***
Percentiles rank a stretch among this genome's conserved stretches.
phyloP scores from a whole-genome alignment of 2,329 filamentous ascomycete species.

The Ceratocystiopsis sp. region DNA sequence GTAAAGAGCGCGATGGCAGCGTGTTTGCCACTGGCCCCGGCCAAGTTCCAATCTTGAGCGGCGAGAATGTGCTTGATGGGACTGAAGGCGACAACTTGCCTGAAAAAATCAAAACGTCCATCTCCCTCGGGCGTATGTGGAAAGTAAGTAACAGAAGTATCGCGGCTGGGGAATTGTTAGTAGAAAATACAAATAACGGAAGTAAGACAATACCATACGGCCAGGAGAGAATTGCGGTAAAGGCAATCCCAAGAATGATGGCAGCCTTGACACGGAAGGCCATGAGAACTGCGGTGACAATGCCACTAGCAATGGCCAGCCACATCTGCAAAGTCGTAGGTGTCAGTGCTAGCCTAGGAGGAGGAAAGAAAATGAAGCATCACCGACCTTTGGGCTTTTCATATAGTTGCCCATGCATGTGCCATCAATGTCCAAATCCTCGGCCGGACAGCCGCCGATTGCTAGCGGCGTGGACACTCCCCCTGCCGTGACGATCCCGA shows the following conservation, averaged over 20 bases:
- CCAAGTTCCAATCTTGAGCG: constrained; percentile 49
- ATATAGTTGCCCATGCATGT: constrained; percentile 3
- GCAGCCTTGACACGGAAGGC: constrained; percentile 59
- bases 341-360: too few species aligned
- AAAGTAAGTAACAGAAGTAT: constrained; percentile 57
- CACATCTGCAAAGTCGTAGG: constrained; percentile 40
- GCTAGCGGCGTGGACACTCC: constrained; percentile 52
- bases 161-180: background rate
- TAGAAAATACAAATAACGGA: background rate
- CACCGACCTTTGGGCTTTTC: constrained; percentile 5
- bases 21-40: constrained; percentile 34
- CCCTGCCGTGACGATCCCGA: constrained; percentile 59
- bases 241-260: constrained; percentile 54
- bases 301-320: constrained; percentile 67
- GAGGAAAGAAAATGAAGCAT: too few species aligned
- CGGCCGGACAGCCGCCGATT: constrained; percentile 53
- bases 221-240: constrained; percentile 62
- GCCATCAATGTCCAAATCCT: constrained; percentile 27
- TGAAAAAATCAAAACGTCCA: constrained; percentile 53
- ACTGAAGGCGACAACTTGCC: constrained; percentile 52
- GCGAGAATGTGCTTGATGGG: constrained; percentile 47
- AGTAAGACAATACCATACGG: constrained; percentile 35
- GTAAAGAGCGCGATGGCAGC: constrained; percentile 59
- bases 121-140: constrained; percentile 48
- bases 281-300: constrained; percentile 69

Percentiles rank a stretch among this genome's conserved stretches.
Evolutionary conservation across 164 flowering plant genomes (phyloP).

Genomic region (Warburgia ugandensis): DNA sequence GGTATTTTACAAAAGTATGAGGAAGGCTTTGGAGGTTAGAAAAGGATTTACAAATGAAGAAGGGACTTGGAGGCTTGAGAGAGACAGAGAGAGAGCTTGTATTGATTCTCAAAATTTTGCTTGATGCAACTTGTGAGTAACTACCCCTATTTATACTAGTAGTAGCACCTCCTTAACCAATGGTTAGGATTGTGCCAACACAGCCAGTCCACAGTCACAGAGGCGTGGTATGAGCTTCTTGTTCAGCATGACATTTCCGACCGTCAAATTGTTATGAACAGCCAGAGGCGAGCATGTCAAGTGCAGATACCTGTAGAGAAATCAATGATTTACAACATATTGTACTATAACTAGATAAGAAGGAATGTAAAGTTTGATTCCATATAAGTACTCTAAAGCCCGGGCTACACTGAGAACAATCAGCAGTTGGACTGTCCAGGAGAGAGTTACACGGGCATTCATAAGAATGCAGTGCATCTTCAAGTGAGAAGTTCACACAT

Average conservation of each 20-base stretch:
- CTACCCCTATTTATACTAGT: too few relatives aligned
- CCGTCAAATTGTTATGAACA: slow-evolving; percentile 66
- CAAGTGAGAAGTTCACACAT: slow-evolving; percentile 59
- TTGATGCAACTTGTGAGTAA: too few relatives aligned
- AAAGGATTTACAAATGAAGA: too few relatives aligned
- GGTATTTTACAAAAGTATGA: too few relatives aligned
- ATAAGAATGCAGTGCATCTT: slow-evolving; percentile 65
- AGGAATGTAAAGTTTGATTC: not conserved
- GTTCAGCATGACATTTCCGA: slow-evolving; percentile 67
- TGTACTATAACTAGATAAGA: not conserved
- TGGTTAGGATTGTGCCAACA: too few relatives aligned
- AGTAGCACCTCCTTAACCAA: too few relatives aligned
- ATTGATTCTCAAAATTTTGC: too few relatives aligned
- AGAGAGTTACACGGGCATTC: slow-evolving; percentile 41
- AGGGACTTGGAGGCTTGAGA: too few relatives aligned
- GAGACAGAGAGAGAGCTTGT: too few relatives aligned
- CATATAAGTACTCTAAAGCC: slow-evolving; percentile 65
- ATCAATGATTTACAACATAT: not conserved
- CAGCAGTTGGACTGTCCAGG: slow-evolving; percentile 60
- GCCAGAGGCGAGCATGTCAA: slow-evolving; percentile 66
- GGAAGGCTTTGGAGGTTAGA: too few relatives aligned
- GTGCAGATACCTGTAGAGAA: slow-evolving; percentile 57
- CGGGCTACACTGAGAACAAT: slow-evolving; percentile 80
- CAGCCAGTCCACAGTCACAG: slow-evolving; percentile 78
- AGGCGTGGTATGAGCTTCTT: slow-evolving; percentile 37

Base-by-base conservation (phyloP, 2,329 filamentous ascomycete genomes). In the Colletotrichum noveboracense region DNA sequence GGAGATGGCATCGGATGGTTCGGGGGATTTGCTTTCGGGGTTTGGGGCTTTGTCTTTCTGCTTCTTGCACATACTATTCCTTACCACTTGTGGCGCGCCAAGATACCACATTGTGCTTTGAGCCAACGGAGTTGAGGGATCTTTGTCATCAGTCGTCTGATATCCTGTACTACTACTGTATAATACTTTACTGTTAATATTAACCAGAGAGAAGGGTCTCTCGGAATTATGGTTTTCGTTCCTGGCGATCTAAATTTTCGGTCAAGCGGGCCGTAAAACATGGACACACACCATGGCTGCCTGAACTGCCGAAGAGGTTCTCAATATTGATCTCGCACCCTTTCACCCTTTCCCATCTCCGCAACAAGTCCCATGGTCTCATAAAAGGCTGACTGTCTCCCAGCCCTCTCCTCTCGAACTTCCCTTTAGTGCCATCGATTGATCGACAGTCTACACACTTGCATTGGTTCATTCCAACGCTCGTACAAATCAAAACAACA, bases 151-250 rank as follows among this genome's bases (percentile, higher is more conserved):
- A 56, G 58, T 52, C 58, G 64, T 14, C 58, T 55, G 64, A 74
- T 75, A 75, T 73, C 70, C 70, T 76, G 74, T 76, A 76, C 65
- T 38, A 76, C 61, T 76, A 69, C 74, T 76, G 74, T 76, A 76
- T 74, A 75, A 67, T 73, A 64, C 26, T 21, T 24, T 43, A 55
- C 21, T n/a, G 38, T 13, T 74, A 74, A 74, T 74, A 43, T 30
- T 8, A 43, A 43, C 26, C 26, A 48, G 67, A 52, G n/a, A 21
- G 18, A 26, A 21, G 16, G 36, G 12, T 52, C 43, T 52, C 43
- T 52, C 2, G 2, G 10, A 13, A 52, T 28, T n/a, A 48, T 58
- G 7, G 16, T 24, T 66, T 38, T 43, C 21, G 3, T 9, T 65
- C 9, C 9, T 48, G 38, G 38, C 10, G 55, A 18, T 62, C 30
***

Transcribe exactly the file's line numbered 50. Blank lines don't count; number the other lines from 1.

- ATCAATGATTTACAACATAT: not conserved